Chemotherapy-Associated Tongue Hyperpigmentation and Blue Lunula

February 2013 | Volume 12 | Issue 2 | Case Reports | 223 | Copyright © February 2013

Kathleen M. Casamiquela BAa and Philip R. Cohen MDa-c

aDepartment of Dermatology, The University of Texas Medical School at Houston, Houston, TX bHealth Center, University of Houston, Houston, TX cDepartment of Dermatology, The University of Texas MD Anderson Cancer Center, Houston, TX

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A 60-year-old African American man receiving docetaxel for adenocarcinoma of the prostate developed blue lunula on his right and left thumb 3 months after starting docetaxel. Three months after discontinuing the docetaxel, his nail beds returned to their original color.5
Hydroxyurea has been used in the treatment of chronic myelogenous leukemia; however, a 45-year-old man with recalcitrant plaque psoriasis who took hydroxyurea 500 mg twice daily developed blue lunula 2 weeks after starting the drug.6 Physical examination showed uniform blue pigmentation in all fingernails in addition to psoriasis-associated nail changes of nail pitting and thickening. Three potential mechanisms to account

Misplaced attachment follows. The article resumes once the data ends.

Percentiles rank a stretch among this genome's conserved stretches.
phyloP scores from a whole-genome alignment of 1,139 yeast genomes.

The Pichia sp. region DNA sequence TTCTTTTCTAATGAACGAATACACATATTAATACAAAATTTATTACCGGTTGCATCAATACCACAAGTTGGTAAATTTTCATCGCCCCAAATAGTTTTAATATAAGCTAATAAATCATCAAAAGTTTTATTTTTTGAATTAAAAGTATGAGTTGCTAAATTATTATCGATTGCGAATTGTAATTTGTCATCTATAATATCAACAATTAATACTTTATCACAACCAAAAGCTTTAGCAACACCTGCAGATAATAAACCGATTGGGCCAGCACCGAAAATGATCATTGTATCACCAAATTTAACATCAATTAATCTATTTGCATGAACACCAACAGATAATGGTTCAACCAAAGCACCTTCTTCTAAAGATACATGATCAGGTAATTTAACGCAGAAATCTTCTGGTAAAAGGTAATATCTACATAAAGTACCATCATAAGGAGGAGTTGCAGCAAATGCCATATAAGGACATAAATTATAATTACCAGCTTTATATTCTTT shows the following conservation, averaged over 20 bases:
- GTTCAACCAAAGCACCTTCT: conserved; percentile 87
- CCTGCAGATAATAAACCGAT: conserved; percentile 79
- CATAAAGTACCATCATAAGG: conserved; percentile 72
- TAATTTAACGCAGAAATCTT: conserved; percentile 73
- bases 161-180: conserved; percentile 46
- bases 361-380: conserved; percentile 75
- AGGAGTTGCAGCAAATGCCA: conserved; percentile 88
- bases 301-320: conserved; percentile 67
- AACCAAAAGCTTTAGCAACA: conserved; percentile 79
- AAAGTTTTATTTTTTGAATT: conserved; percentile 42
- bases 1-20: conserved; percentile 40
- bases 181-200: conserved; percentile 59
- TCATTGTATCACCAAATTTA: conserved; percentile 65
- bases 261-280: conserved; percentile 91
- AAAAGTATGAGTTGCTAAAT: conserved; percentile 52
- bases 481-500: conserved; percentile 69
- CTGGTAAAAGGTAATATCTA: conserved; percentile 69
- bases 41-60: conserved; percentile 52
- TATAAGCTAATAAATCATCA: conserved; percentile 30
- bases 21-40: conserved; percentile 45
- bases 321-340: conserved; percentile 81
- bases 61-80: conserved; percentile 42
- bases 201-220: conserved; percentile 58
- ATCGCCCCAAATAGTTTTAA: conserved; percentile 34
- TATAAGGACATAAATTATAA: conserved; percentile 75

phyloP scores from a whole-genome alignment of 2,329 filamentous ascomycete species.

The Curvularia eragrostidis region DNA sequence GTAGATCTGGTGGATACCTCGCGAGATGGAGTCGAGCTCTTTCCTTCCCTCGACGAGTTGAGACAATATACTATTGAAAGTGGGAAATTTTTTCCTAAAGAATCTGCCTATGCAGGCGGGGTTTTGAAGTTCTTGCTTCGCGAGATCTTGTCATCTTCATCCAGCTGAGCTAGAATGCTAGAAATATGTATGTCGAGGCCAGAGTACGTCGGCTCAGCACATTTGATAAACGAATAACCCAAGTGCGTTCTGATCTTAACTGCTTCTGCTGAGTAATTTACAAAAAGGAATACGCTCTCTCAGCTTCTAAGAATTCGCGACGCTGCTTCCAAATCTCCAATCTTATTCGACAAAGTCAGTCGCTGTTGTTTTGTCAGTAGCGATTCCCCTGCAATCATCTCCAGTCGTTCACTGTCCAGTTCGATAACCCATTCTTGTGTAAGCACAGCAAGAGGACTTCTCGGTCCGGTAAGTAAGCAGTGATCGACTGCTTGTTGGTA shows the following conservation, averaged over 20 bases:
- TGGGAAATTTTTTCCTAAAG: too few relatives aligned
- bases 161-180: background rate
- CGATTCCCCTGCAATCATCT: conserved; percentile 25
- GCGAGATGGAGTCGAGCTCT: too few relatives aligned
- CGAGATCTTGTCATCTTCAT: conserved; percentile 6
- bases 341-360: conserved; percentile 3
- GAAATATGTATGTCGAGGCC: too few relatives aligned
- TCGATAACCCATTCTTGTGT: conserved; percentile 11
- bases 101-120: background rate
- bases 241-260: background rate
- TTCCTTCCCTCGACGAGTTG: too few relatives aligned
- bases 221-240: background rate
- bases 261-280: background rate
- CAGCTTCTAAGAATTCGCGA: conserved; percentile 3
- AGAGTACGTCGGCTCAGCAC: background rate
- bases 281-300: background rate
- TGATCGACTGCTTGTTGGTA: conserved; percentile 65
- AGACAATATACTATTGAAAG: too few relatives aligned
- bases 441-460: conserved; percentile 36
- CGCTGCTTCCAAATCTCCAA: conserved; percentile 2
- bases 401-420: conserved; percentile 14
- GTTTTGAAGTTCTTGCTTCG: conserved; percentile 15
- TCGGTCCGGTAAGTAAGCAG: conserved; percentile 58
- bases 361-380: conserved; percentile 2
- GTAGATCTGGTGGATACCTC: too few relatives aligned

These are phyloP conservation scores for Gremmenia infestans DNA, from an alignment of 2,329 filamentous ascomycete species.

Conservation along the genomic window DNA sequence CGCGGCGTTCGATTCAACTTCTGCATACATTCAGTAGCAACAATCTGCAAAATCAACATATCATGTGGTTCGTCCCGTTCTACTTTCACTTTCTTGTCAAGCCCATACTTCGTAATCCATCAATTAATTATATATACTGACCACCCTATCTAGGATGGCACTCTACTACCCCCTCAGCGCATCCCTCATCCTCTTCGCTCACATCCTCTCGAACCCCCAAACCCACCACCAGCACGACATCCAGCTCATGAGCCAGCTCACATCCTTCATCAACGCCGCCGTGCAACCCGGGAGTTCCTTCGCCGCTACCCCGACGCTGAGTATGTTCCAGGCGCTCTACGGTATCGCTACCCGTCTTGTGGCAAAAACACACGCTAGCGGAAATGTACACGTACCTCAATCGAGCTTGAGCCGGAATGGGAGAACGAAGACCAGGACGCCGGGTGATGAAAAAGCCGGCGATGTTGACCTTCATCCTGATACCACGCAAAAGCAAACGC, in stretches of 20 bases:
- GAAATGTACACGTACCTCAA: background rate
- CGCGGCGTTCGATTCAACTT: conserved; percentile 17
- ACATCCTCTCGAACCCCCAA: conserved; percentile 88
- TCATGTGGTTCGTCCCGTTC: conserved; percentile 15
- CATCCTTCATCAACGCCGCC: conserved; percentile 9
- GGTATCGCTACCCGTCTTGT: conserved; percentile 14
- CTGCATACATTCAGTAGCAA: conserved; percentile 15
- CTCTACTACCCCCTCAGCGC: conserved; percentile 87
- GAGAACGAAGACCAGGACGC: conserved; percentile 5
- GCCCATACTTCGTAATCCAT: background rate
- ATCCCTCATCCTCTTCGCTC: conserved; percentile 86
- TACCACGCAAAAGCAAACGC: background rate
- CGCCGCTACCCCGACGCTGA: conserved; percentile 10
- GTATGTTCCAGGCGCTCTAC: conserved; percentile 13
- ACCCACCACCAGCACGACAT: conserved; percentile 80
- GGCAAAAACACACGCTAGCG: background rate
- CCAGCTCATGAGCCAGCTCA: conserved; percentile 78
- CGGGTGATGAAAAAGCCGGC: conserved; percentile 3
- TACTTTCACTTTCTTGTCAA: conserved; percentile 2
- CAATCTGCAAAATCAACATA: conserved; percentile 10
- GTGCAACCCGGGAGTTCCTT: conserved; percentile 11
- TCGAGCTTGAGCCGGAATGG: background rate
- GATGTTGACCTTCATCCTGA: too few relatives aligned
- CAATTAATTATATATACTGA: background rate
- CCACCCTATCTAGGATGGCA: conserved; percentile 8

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for hydroxyurea-associated nail dyschromia have been postulated: (1) toxic effects to the distal nail matrix basal cells, (2) pigment deposition in the nail matrix, or (3) focal stimulation of melanocytes to produce melanin.6


Single-agent and combination-drug antineoplastic therapy can be associated with hair, mucocutaneous, and nail adverse sequelae. Our patient received cisplatin, ifosfamide, temozolomide, and vincristine; she subsequently developed not only macular black pigmentation on her tongue, but also blue lunula on the nails of her fingers and thumbs. The blue lunula resolved, and the tongue pigmentation was beginning to fade 18 months after the casual agents were discontinued. Albeit uncommon, coincident dyschromia of the tongue and lunula of the nails may occur following multiagent cancer chemotherapy.


The authors have no relevant conflicts of interest to disclose.


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